Local view: Ranked-choice voting didnt cause City Councils appointment fiasco

The News Tribunes Feb. 14 Our View editorial, Lets try this again, council, made some sweeping generalizations about ranked-choice voting that deserve to be addressed.

By: Jane Gilley, Duluth News Tribune

The News Tribunes Feb. 14 Our View editorial, Lets try this again, council, made some sweeping generalizations about ranked-choice voting that deserve to be addressed.

First and foremost, the vote taken by the Duluth City Council to appoint Joel Sipress to the vacant 2nd District seat should not, under any circumstances, be considered ranked-choice voting. Thats because, although the council said it was using ranked-choice voting, it did not. Rather, the council used a ranked ballot to help break a tie between Sipress and Kathy Heltzer. This was not a ranked-choice voting election, as the rules for ranked-choice voting were not applied or correctly followed. Ranked-choice voting is not designed to be a tiebreaker. It makes no sense to blame as faulty a voting system that was used incorrectly.

It is easy to fall into the trap of assuming that because ranked-choice voting is different, it must be confusing, unreliable, ineffective or worse. The truth, however, is quite the contrary. Ranked-choice voting works like this: First, voters cast their ballots, ranking their choices first, second, third and so forth. All first-choice votes are counted, and any candidate mathematically unable to win is eliminated. The first-choice votes those candidates received are then reallocated to the voters second choices.

In 2005, the Minnesota League of Women Voters completed a study of various election systems and adopted a position supporting the right of local governments and municipalities to choose ranked-choice (or instant-runoff) voting for their own local elections. It is used in some local elections in Minneapolis and St. Paul.

As a member of the League of Women Voters-Duluth, I served on the Ranked Choice Voting Task Force appointed by Duluth Mayor Don Ness in 2011. After thoroughly reviewing the system, we concluded that ranked-choice voting had the ability to improve elections in Duluth in many ways.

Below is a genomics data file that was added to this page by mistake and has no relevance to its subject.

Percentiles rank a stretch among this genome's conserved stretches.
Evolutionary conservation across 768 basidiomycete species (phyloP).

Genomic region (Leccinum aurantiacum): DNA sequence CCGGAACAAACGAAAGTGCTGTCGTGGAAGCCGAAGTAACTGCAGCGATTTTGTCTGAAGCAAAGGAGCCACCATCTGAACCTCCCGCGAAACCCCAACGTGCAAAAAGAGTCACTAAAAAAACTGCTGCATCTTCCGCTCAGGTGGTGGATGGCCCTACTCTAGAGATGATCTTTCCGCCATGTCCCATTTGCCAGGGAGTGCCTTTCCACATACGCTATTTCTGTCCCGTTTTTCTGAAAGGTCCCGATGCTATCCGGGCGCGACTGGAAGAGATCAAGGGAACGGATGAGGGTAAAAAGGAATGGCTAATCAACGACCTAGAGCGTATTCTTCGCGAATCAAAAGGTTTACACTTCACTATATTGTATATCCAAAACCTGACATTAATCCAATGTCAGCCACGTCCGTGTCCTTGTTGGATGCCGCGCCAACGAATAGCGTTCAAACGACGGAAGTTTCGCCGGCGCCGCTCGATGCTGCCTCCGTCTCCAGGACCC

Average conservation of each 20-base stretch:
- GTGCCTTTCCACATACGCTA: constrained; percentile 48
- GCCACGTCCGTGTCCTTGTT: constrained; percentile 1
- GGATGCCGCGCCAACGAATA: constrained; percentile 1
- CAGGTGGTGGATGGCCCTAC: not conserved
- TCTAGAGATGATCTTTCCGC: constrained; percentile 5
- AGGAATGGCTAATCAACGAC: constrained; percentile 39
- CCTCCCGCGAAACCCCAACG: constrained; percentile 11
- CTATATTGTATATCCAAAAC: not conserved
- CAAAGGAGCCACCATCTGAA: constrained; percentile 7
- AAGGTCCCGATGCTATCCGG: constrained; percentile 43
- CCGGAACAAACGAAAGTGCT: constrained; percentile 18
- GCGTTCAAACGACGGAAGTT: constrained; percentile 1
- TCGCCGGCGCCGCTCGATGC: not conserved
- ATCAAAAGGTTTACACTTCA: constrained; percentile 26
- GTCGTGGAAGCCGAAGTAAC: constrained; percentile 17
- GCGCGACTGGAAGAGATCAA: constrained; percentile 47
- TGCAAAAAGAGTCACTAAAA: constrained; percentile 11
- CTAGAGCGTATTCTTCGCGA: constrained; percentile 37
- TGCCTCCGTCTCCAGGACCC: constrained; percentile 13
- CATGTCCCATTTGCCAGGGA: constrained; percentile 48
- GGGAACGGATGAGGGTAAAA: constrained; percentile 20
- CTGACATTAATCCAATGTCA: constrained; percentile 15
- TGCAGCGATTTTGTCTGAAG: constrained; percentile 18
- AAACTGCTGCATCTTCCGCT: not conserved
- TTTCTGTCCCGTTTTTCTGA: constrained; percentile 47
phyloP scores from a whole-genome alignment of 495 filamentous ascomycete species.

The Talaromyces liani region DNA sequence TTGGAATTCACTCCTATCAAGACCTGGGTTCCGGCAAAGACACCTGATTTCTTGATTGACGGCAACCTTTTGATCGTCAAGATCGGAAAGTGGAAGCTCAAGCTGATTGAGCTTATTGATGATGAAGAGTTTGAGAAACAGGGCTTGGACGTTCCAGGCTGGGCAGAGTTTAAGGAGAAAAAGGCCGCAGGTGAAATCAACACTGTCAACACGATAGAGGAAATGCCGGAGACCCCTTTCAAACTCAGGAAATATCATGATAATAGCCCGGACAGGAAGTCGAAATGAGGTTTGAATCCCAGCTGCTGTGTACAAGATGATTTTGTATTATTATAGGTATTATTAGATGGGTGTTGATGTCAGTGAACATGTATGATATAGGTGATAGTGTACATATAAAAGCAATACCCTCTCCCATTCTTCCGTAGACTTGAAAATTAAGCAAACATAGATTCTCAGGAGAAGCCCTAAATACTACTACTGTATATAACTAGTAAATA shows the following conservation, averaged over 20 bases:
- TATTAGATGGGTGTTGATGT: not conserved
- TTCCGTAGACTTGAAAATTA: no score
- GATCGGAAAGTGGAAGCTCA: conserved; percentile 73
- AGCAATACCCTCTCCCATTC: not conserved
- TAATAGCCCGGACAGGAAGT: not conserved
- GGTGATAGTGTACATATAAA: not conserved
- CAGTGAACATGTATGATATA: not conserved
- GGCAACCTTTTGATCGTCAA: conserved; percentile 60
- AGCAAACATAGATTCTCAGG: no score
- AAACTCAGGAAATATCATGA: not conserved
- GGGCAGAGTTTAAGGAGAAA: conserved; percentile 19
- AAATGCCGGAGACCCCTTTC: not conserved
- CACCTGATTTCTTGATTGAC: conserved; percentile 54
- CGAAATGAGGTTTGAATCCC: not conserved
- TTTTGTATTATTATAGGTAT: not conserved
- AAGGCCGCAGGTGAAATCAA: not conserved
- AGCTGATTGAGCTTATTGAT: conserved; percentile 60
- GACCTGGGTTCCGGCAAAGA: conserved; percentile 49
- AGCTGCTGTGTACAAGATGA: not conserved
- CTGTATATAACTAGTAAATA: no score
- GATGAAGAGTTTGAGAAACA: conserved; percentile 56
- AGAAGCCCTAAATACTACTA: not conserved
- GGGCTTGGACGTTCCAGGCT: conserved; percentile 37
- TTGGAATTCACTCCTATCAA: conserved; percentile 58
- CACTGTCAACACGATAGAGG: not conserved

These include cost savings from an election without primaries. Instead of two costly elections, the whole process is compressed into one. That would save the city of Duluth and its taxpayers precious time and resources.

Also, ranked-choice voting accommodates a broad group of candidates, representing all political ideologies and opinions, who are welcomed as part of the conversation, allowing voters to have the chance to hear from more candidates about the issues that really matter to them.

Another plus is that candidates seeking your vote arent as likely to launch attack ads or negative campaigns against opponents; because if they cant win your first-choice vote, theyll be vying for your second- and third-choice votes.

With ranked-choice voting, when you go to cast your vote on Election Day, you can vote with both your head and your heart, confidently supporting candidates in your preferred order and knowing that if your first choice gets eliminated your vote will move on to count toward your second choice (and so on).

FairVote Minnesota, which promotes ranked-choice voting, believes it will help eliminate the disparity in turnout between municipal primary and general elections, which has been steadily falling over the past decade. In the past two municipal cycles, primary turnout was approximately a third of general-election turnout. Ranked-choice voting brings together the most voters with the most choice in a single decisive election.

Duluth may choose to have a conversation about ranked-choice voting. If so, I want it to be an open and honest conversation. Such a serious conversation deserves a better start than citizens being misled by false assumptions or conclusions.

Jane Gilley of Duluth has served as an election judge and was co- chairwoman of the League of Women Voters of Minnesota study, Alternative Voting Systems: Facts and Issues.